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The Pippenger product is an unexpected Wallis-like formula for given by(1)(OEIS A084148 and A084149; Pippenger 1980). Here, the th term for is given by(2)(3)where is a double factorial and is the gamma function.

Pickover's sequence gives the starting positions in the decimal expansion of (ignoring the leading 3) in which the first digits of occur (counting the leading 2). So, since , the first digit "2" of occurs at position 6. Continuing, the sequence is given by 6, 28, 241, 11706, 28024, 33789, 1526800, 73154827, ... (OEIS A090898).Conversely, consider the sequence formed by the expansion of (ignoring the leading 2) in which the first digits of occur (counting the leading 3). So, since , the first digit "3" of occurs at position 17. Continuing, the sequence is given by 17, 189, 856, 17947, 53238, 1436935, 5000482, ... (OEIS A115234).

An amazing pandigital approximation to that is correct to 18457734525360901453873570 decimal digits is given by(1)found by R. Sabey in 2004 (Friedman 2004).Castellanos (1988ab) gives several curious approximations to ,(2)(3)(4)(5)(6)(7)which are good to 6, 7, 9, 10, 12, and 15 digits respectively.E. Pegg Jr. (pers. comm., Mar. 2, 2002), found(8)which is good to 7 digits.J. Lafont (pers. comm., MAy 16, 2008) found(9)where is a harmonic number, which is good to 7 digits.N. Davidson (pers. comm., Sept. 7, 2004) found(10)which is good to 6 digits.D. Barron noticed the curious approximation(11)where is Catalan's constant and is the Euler-Mascheroni constant, which however, is only good to 3 digits.

The constant e with decimal expansion(OEIS A001113) can be computed to digits of precision in 10 CPU-minutes on modern hardware. was computed to digits by P. Demichel, and the first have been verified by X. Gourdon on Nov. 21, 1999 (Plouffe). was computed to decimal digits by S. Kondo on Jul. 5, 2010 (Yee).The Earls sequence (starting position of copies of the digit ) for is given for , 2, ... by 2, 252, 1361, 11806, 210482, 9030286, 3548262, 141850388, 1290227011, ... (OEIS A224828).The starting positions of the first occurrence of in the decimal expansion of (including the initial 2 and counting it as the first digit) are 14, 3, 1, 18, 11, 12, 21, 2, ... (OEIS A088576).Scanning the decimal expansion of until all -digit numbers have occurred, the last 1-, 2-, ... digit numbers appearing are 6, 12, 548, 1769, 92994, ... (OEIS A036900), which end at digits 21, 372, 8092, 102128, ... (OEIS A036904).The digit sequence 0123456789..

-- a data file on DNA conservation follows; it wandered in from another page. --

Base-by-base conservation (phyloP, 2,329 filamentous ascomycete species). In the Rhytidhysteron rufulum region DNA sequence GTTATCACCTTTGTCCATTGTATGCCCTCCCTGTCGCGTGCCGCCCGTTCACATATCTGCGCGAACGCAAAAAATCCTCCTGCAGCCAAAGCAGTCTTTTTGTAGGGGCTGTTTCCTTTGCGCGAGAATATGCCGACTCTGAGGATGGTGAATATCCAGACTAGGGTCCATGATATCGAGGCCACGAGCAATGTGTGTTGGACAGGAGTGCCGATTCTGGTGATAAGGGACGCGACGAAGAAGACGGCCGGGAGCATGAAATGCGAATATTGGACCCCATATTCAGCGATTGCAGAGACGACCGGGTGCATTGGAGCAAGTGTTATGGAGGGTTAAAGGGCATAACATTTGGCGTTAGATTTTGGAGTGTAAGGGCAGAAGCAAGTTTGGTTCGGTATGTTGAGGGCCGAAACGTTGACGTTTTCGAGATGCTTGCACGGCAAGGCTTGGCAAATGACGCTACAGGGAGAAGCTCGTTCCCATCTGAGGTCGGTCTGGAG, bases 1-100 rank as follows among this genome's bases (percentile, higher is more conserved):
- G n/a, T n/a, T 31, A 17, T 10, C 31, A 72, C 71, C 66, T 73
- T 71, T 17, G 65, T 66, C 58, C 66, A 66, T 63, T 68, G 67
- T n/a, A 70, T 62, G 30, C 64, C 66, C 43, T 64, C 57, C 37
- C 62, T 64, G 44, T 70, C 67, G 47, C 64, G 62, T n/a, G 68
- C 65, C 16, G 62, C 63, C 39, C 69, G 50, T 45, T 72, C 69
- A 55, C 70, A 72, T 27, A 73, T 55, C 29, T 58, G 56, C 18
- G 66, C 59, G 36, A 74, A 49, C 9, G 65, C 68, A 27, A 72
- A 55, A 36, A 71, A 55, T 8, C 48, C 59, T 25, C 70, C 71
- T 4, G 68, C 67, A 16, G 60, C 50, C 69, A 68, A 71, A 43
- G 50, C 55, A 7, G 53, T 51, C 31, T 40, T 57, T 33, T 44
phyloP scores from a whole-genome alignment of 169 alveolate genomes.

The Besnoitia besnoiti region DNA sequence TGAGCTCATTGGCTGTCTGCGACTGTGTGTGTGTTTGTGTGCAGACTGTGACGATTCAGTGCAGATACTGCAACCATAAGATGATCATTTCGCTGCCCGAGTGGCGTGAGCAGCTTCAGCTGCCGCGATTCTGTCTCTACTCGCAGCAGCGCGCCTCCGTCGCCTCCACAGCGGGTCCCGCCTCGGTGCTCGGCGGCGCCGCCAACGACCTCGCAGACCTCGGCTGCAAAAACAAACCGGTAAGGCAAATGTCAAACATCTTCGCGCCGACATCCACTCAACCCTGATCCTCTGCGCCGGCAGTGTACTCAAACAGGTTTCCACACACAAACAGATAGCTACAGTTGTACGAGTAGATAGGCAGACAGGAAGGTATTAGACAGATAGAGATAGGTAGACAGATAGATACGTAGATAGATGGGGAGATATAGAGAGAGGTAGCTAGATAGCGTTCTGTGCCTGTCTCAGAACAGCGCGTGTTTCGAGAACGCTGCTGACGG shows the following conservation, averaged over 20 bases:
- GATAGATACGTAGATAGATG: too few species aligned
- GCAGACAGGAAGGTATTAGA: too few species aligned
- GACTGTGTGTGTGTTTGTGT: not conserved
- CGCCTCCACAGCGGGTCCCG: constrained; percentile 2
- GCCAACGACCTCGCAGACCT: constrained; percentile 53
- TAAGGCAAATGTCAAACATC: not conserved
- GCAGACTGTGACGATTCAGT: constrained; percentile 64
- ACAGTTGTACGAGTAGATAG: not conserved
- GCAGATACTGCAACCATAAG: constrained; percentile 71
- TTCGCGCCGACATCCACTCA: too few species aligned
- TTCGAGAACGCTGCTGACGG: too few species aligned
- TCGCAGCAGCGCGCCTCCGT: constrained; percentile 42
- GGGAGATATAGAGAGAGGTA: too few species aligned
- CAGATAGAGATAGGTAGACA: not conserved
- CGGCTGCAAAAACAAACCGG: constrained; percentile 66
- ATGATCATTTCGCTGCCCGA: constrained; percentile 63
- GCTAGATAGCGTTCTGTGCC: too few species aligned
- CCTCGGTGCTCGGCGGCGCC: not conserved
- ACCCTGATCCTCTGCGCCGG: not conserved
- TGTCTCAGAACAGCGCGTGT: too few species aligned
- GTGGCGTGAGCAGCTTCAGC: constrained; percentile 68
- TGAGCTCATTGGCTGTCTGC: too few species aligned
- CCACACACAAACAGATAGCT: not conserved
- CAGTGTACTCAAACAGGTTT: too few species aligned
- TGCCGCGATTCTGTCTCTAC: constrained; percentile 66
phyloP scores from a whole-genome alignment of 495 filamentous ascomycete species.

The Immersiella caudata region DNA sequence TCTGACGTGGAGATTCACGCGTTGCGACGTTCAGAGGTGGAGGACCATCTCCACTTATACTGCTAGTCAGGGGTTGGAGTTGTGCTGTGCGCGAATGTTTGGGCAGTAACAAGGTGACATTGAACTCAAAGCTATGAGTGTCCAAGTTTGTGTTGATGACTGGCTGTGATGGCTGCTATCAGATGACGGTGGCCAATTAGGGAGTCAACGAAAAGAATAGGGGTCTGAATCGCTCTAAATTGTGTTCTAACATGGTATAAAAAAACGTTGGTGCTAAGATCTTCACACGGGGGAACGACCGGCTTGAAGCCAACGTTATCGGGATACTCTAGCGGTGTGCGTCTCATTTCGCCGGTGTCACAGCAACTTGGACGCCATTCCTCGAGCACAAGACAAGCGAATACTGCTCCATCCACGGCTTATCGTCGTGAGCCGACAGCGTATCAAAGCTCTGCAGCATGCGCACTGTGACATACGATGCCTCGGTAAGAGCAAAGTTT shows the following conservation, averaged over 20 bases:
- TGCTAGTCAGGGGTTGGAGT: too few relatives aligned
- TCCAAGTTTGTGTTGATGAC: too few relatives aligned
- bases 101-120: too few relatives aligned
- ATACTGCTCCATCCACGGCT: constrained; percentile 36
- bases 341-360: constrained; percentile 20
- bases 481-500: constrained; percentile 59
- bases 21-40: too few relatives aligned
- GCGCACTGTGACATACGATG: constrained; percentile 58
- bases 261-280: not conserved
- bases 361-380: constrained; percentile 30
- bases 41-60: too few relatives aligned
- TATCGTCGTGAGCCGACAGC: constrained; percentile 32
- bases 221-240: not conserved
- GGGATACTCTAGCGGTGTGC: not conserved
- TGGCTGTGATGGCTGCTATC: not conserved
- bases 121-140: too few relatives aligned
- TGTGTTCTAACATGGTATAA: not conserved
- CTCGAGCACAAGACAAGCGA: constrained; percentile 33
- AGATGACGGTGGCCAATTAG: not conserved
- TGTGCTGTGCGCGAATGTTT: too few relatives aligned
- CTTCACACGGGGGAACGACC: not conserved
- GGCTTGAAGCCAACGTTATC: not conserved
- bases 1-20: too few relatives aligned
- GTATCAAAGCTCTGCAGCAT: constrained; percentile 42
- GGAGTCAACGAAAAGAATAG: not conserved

The simple continued fraction representations of given by [2; 1, 2, 1, 1, 4, 1, 1, 6, ...] (OEIS A003417). This continued fraction is sometimes known as Euler's continued fraction. A plot of the first 256 terms of the continued fraction represented as a sequence of binary bits is shown above.The convergents can be given in closed form as ratios of confluent hypergeometric functions of the first kind (Komatsu 2007ab), with the first few being 2, 3, 8/3, 11/4, 19/7, 87/32, 106/39, 193/71, ... (OEIS A007676 and A007677). These are good to 0, 0, 1, 1, 2, 3, 3, 4, 5, 5, ... (OEIS A114539) decimal digits, respectively.Other continued fraction representations are(1)(2)(3)(Olds 1963, pp. 135-136). Amazingly, not only the continued fractions , but those of rational powers of show regularity, for example(4)(5)(6)(7)A beautiful non-simple continued fraction for is given by(8)(Wall 1948, p. 348).Let the continued fraction of be denoted..

The constant is base of the natural logarithm. is sometimes known as Napier's constant, although its symbol () honors Euler. is the unique number with the property that the area of the region bounded by the hyperbola , the x-axis, and the vertical lines and is 1. In other words,(1)With the possible exception of , is the most important constant in mathematics since it appears in myriad mathematical contexts involving limits and derivatives. The numerical value of is(2)(OEIS A001113). can be defined by the limit(3)(illustrated above), or by the infinite series(4)as first published by Newton (1669; reprinted in Whiteside 1968, p. 225). is given by the unusual limit(5)(Brothers and Knox 1998).Euler (1737; Sandifer 2006) proved that is irrational by proving that has an infinite simple continued fraction (; Nagell 1951), and Liouville proved in 1844 that does not satisfy any quadratic equation with integral coefficients (i.e., if it is..

The constant that Gelfond's theorem established to be transcendental seems to lack a generally accepted name. As a result, in this work, it will be dubbed Gelfond's constant. Both the Gelfond-Schneider constant and Gelfond's constant were singled out in the 7th of Hilbert's problems as examples of numbers whose transcendence was an open problem (Wells 1986, p. 45).Gelfond's constant has the numerical value(1)(OEIS A039661) and simplecontinued fraction(2)(OEIS A058287).Its digits can be computed efficiently using the iteration(3)with , and then plugging in to(4)(Borwein and Bailey 2003, p. 137).

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